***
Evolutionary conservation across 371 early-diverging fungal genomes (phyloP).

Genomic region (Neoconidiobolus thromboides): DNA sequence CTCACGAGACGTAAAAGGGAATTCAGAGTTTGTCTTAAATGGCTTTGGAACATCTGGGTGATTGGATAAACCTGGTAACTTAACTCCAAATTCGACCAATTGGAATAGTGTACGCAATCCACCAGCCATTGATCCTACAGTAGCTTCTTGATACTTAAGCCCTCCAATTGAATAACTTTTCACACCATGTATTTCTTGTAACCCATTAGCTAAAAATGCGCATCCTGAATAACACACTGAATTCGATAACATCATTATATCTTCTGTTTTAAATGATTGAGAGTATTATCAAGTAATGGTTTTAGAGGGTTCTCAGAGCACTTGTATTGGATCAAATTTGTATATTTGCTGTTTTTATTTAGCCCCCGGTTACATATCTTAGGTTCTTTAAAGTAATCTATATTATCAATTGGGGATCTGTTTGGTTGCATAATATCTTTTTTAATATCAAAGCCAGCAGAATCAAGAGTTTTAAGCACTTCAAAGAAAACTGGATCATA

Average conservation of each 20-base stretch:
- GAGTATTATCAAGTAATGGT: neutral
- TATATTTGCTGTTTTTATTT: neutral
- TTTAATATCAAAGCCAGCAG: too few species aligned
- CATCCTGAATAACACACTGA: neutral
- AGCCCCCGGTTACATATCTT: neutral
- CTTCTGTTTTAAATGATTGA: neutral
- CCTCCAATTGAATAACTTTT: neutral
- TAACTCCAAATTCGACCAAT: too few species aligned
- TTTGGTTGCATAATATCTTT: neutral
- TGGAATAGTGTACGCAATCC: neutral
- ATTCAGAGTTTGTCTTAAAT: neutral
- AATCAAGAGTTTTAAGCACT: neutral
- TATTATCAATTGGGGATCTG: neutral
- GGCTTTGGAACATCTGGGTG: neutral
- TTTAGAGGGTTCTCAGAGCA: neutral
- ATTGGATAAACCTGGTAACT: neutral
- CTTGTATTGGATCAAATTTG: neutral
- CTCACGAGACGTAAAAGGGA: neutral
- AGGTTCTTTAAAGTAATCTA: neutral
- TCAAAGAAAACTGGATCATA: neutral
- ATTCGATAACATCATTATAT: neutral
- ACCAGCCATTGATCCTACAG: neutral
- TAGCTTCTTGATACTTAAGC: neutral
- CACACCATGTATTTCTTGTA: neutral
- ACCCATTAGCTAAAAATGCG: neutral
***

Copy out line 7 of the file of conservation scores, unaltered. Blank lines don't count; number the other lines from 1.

- CATCCTGAATAACACACTGA: neutral